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Area 5150 for IBM PC 4.77MHz

Plasma

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I watched the demo from the Composite connector on my CGA card. My 5160 has a vga card in it so I had to swap it out to see the demo. You know it may be possible to connect a 2 wire CGA composite connector to your cga card. You would need a composite input CRT monitor or a modern LCD TV with a composite input. Worth a shot. Start a thread for it.

Emulation is a complete waste!!!
For DOS computers....
I have been in the console emulation scene since the 486 days.. Back then the most advanced/modern thing I could run would be the Gameboy emulators.... I like emulation.. Certain types.. DOS emulation is pointless.. Because I own several hundred computers.. And DOS computers can be had cheaply.
You really have several hundred vintage computers? I have about 20 and sometimes feel that's too many. I can't even imagine storing hundreds. :oops:
 

Trixter

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This brings up an interesting point: how to develop such a demo. I'm sure most of it was written using modern tools, but does everyone on the team have to have a stock IBM PC where they test their code? Makes for a long development cycle.

I prototyped my portions in dosbox for convenience. Development environment was Turbo Assembler 3.2 (the one that comes with Borland Pascal 7), Turbo Debugger, make, etc. For testing time-critical portions (for example, the loader initializes the 120Hz music with the first interrupt firing just beyond the active display area), I FTP'd code over to my 5160 using mTCP and an Intel Etherexpress 8/16. I chose a period-accurate assembler because I wanted to maintain the ability to debug symbolically on the actual hardware. (I learned later that one modern assembler (fasm?) may have the ability to output symbolic debug info in a TD or codeview-friendly format, but I still like TA for some of its high-level convenience features.)

Other team members did similar things, using open watcom, fasm, nasm/yasm, etc. on a fast system for compilation, assembly, precalc, data manipulation, etc... but then transferred to a 5150 or 5160 for testing. Some used a zip drive, some sneakernet'd a CF card from their Windows laptop to their XTIDE card, and reenigne trumped us all using his xt server.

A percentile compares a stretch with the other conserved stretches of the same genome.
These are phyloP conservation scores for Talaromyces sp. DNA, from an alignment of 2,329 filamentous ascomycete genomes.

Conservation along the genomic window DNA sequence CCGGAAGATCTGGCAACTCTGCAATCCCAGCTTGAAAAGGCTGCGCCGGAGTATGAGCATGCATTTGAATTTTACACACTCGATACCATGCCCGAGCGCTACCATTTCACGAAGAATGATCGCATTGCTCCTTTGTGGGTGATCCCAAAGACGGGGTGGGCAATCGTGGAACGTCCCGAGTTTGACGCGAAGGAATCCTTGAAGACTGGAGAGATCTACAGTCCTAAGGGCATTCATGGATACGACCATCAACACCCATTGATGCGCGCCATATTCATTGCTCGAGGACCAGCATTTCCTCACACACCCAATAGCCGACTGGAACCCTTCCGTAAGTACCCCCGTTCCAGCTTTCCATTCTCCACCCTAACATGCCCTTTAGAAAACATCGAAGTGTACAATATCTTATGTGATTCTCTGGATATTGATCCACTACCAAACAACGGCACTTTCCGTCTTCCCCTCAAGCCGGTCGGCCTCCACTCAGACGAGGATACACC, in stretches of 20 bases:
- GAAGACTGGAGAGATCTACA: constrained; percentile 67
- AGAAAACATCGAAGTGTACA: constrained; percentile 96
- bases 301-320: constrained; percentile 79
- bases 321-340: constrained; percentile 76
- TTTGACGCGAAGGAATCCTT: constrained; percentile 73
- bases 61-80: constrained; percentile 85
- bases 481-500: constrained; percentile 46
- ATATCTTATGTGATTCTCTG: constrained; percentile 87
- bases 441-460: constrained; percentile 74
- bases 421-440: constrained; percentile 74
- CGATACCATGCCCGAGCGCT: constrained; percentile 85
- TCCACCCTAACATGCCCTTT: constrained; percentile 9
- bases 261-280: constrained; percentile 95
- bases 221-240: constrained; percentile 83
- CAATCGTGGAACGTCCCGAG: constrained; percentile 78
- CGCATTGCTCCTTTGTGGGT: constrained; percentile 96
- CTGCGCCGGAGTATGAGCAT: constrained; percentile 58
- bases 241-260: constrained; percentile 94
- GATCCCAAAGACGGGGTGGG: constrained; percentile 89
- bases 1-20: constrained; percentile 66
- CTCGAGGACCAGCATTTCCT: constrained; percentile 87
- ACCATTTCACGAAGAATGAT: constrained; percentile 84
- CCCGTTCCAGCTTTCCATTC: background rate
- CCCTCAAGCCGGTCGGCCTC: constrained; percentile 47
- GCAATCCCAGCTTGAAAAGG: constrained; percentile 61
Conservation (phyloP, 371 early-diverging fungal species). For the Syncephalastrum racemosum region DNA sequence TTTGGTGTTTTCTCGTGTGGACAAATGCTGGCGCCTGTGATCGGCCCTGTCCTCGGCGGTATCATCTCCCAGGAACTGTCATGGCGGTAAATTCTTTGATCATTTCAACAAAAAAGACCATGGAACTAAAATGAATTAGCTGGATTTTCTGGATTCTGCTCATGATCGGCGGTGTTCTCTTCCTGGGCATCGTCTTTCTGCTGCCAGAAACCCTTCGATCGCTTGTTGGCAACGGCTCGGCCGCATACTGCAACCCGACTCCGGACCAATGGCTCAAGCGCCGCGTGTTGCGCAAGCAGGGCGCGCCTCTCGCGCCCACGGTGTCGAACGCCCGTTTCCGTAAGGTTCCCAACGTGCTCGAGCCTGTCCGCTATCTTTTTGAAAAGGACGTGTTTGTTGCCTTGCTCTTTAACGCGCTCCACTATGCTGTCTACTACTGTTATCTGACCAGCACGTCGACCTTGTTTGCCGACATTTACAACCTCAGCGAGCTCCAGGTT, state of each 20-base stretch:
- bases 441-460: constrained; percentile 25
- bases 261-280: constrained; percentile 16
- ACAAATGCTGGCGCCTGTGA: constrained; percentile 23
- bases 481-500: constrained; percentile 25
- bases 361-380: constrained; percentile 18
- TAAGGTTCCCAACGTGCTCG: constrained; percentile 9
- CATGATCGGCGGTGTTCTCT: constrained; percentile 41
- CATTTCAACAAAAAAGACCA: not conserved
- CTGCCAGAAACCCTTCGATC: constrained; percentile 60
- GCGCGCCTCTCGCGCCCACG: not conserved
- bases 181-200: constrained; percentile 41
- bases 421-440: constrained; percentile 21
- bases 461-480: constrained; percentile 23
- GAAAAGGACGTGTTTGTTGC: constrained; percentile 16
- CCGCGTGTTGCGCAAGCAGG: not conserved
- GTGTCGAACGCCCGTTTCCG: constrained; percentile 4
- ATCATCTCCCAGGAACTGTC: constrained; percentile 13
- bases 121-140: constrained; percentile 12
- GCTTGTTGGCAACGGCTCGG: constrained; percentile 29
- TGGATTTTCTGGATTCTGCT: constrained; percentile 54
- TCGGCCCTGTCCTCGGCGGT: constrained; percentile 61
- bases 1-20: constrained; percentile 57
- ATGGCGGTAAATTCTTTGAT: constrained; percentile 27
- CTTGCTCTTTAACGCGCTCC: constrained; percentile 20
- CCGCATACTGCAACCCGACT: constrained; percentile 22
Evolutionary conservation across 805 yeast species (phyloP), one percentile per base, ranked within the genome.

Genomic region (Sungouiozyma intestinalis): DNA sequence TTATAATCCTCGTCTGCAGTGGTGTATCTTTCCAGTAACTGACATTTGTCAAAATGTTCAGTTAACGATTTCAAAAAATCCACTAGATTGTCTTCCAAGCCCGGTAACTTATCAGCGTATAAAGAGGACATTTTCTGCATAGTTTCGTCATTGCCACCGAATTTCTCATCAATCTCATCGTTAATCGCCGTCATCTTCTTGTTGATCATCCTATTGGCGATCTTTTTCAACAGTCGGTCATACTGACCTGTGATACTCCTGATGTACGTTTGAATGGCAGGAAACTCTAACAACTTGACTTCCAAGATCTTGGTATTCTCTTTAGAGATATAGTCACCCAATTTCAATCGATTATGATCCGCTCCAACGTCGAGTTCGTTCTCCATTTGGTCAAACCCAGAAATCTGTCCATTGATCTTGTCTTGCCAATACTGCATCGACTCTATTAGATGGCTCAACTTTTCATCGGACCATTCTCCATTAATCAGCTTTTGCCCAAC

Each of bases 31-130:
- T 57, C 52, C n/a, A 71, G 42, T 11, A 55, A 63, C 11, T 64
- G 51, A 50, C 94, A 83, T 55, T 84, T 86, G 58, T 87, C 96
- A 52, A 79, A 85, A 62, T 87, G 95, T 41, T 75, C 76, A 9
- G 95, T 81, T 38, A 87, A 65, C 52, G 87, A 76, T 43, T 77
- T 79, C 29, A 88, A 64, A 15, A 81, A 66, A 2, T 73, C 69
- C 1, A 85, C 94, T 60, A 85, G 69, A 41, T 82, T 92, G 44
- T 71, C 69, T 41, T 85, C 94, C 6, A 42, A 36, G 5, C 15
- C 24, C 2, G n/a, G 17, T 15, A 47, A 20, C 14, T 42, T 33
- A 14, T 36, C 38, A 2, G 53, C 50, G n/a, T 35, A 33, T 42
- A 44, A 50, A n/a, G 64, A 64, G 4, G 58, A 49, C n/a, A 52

When you write programs that break emulators, there's no substitute for real hardware. (That said, some portions during development were executable on PCem, so that was used when it supported what we were doing). Heck, part of the development process was figuring out how to get a 5160 to Viler (international shipping) without it showing up in fine metal shards.
 
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Trixter

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You really have several hundred vintage computers? I have about 20 and sometimes feel that's too many. I can't even imagine storing hundreds. :oops:

Planning, building shelves, and buying wire metal racks on large coasters is how I have 90+ systems and 40+ monitors taking up a basement crawlspace and about 20 cubic feet of basement space. The coasters on the racks means I can sokoban them around to get access to what I need to pull out. It's doable, although I consider myself at capacity and am looking to downsize one system a month for a few years.

Would be curious to know Verault's layout and situation. That many systems means he probably has a shed, store, or warehouse space.

This is off-topic for this thread, so might be worth starting a new thread, "How you manage your collection" or something. I'm sure there are plenty of prior threads that go into it.
 

VERAULT

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You really have several hundred vintage computers? I have about 20 and sometimes feel that's too many. I can't even imagine storing hundreds. :oops:
yeah. about 160. Having a house and lots of shelves helps. I have an office dedicated to alot of them.

I have already started selling off and giving away some to shrink it down. Alot of pickups require you to take everything or nothing. Its easy to get this many. And i dont know how many I fixed up and sold over the years. Maybe 50 to 60. The last few years have been far quieter. Not many purchases.
 

resman

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For a couple of additional compatibility data points, it ran on my Compaq Deskpro V-30 but had corruption in the rotating object city scene (only slight at 4.77 MHz), the interlaced Charlie Chaplin/goblin characters and the ending credits. My Compaq Portable locked up after the opening scene with a Tiny Turbo286 enabled but completed everything correctly with the 4.77 MHz 8088.
 

VileR